Russian Orthodox Church and
Skete of the Resurrection of Christ
Minneapolis, Minnesota
On Trinity Sunday
In the Name of the Father and of the Son and of the Holy Spirit.

On this day, the fiftieth after Easter, we celebrate the Feast of Pentecost when the fullness of the Holy Trinity was revealed through the coming of the Third Person of the Holy Trinity, the Holy Spirit.

On this day we sing that Christ 'made the fishermen most wise'. How did Christ do this? Did he sit them on a school bench and proceed to teach them? Did he give them advanced courses in Greek Philosophy? Did he set them a translation from Hebrew into Latin? Did he ask them to learn off by heart an Encyclopedia of Theology? No, of course not. Instead He taught them humility and purity of heart, and then when they were ready, He sent down from His Father the Holy Spirit. This humility and purity of heart, crowned by the Holy Spirit, is the key to understanding, it is Wisdom.

This explains why very highly educated people are often the stupidest, responsible for terrible misfortunes and genocides. Thus, there have been many great geniuses in the history of the world and many of them have become blood-soaked dictators. It is one thing to have instruction, but it is quite another to know how to use that instruction. This is the meaning of wisdom. Wisdom is discernment, or the ability to use aright information and knowledge. On the other hand, the meaning of stupidity is to have instruction and instead of using it for good, to use it to blind oneself, to fall in love with oneself and be so full of oneself that one is blind to God and so denies the existence of God, which is so obvious to the simplest peasant. As the Scriptures say: 'The fool has said in his heart, there is no God'.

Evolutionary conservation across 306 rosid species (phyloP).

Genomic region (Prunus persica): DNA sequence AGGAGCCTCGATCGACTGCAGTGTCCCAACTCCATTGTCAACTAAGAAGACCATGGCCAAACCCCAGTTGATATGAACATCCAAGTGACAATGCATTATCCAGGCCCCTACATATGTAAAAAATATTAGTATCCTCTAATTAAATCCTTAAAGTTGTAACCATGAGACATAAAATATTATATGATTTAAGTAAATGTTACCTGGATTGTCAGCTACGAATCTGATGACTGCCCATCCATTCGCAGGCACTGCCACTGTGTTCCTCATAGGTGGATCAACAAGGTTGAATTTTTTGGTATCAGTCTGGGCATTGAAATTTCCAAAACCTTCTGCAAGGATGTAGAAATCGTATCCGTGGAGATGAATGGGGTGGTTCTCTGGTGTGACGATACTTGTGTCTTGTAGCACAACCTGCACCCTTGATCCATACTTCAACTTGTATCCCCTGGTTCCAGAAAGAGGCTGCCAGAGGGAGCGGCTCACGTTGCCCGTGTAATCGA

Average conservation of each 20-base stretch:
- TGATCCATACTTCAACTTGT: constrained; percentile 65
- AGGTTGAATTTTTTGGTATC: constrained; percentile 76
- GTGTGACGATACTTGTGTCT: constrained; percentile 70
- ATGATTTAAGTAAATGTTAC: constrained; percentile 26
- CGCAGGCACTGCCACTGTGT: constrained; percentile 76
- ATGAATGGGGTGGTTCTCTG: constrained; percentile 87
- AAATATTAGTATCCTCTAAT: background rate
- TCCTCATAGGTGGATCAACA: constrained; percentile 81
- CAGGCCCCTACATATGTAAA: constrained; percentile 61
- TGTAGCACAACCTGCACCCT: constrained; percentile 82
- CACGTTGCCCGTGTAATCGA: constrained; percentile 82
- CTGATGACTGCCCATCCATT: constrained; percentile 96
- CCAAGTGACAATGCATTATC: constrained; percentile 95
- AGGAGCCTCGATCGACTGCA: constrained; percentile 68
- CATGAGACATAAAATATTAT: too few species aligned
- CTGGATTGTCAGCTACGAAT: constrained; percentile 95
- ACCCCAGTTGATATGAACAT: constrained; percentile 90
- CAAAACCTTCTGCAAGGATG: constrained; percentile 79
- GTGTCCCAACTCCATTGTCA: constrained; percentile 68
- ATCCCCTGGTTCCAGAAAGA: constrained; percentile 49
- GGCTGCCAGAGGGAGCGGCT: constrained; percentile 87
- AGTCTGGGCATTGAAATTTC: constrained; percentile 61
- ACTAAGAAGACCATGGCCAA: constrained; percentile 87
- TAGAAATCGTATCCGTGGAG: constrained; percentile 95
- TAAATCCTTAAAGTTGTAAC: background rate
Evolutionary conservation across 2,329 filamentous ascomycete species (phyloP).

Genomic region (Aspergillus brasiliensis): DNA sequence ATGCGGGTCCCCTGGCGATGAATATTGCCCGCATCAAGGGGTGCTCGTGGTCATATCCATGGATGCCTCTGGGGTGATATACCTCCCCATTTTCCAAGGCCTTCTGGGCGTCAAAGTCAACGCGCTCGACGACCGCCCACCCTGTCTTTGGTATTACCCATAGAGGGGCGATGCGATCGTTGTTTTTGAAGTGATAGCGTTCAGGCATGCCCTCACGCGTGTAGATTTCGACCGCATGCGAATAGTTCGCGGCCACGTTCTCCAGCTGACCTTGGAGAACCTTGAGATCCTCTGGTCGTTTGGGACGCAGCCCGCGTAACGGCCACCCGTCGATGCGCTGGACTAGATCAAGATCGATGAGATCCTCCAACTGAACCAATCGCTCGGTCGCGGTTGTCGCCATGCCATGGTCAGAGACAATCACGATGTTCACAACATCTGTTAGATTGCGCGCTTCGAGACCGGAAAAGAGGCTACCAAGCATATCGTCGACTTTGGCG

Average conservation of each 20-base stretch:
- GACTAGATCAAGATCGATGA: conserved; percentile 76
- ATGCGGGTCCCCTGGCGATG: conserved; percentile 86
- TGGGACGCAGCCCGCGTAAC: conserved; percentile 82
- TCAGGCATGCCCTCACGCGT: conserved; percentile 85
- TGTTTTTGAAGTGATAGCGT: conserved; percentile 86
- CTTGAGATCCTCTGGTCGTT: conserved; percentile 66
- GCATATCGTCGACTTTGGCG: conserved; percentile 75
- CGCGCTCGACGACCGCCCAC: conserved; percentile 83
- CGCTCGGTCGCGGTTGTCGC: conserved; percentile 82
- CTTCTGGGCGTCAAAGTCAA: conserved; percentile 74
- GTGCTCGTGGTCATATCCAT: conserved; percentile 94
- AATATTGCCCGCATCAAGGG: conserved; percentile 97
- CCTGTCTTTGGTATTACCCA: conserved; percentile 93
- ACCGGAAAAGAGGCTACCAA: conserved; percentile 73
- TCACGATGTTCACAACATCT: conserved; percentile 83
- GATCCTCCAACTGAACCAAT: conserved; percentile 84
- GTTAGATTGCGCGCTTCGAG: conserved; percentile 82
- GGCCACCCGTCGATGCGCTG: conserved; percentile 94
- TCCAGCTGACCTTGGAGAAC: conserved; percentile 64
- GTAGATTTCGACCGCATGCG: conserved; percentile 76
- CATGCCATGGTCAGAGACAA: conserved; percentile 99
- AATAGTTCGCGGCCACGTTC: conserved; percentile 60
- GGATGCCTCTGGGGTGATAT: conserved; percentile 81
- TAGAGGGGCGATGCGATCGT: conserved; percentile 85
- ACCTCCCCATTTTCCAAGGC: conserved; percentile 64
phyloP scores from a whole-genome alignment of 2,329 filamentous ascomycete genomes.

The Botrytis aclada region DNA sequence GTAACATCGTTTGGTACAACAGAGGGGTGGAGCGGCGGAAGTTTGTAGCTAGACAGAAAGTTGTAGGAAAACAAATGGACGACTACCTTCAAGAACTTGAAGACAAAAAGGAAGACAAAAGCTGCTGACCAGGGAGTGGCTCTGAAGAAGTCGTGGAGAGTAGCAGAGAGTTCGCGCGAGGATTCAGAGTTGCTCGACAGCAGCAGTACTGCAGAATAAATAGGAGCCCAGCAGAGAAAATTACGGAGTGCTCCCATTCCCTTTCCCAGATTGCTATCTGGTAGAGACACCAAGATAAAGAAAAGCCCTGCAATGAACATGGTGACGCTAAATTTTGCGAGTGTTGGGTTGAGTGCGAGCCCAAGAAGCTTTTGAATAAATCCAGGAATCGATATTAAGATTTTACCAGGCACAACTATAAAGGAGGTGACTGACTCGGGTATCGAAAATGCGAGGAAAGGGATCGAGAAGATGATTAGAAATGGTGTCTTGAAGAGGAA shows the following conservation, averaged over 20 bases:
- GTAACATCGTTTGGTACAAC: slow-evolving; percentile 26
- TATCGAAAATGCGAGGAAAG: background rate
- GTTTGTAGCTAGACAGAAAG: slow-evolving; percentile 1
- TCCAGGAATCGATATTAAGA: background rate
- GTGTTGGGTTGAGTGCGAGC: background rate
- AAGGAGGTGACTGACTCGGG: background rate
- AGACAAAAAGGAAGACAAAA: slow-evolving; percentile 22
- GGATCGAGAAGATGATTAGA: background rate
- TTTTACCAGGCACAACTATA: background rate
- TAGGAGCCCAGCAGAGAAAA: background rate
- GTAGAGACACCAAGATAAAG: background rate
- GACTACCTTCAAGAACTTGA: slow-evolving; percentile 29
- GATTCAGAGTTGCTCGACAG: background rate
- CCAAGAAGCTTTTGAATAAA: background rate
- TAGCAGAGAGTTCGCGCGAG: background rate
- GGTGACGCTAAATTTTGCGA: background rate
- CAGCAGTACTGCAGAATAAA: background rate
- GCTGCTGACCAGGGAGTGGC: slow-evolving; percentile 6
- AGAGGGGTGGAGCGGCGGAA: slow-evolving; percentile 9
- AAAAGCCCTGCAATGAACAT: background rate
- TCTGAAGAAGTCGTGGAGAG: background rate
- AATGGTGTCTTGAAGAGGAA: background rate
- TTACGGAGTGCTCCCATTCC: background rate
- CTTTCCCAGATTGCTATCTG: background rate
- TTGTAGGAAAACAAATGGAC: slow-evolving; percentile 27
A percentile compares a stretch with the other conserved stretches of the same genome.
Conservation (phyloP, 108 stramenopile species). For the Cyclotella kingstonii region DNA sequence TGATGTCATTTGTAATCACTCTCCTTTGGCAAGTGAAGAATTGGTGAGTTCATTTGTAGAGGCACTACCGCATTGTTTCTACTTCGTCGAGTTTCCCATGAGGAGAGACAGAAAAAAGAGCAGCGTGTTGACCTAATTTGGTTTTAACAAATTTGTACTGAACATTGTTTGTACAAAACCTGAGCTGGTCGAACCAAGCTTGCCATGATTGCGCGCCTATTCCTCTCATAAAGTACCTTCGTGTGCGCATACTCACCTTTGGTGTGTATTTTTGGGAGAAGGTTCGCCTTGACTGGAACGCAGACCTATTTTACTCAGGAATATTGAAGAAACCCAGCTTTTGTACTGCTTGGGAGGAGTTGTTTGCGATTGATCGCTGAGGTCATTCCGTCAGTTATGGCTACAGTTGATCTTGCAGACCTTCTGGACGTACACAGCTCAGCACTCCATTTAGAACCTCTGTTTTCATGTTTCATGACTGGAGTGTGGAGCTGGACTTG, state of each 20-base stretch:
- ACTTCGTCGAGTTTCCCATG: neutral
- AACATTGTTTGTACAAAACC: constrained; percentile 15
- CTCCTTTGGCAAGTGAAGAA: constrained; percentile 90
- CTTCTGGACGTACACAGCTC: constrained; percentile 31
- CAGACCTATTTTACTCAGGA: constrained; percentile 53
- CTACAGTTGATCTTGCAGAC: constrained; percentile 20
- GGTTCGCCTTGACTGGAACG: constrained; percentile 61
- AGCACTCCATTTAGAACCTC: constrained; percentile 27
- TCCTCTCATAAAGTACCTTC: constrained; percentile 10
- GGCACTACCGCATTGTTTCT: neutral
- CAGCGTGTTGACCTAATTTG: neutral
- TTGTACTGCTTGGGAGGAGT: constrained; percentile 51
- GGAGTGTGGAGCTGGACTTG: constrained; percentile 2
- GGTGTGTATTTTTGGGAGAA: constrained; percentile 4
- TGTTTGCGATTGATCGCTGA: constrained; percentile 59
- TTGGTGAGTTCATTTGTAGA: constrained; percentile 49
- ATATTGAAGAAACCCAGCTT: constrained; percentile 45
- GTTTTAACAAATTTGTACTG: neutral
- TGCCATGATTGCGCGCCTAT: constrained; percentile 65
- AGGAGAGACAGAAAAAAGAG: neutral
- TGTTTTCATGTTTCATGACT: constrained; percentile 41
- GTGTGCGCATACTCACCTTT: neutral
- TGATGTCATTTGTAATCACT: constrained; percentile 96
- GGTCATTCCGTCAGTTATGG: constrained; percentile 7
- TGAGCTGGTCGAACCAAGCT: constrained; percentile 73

Pride blinds but humility opens eyes. Pride makes the Holy Spirit to flee, but humility draws the Holy Spirit like a magnet.

This is why two equally educated people may read the Gospels, one will become a believer, the other will dismiss them as a myth. The first has humility and purity of heart and therefore his spiritual eyes will be opened. The other has pride and therefore he will be blinded by pride and self-opinion and puffing himself up, will make himself ridiculous. Thus, understanding is quite independent of education, but dependent on humility and purity of heart. For it is not written, 'Blessed are the educated', but: 'Blessed are the pure in heart, for they shall see God'.

On account of this you will notice that wherever there is pride, there are stubbornly-held opinions and therefore divisions. For pride leads to disunity, humility to unity. This is what we sing of in another hymn today, the kontakion. We recognise that at the time when men in their pride built the Tower of Babel, there was a confusion of tongues. Indeed the very word 'Babel' has become a synonym for confusion. On the other hand, we recognise that among thehumble the Holy Spirit brought unity and different peoples were able to understand one another despite difference of language. Why is this? It is because opinions and opinionatedness and so divisions are the fruit of impurity in the heart, the fruit of pride.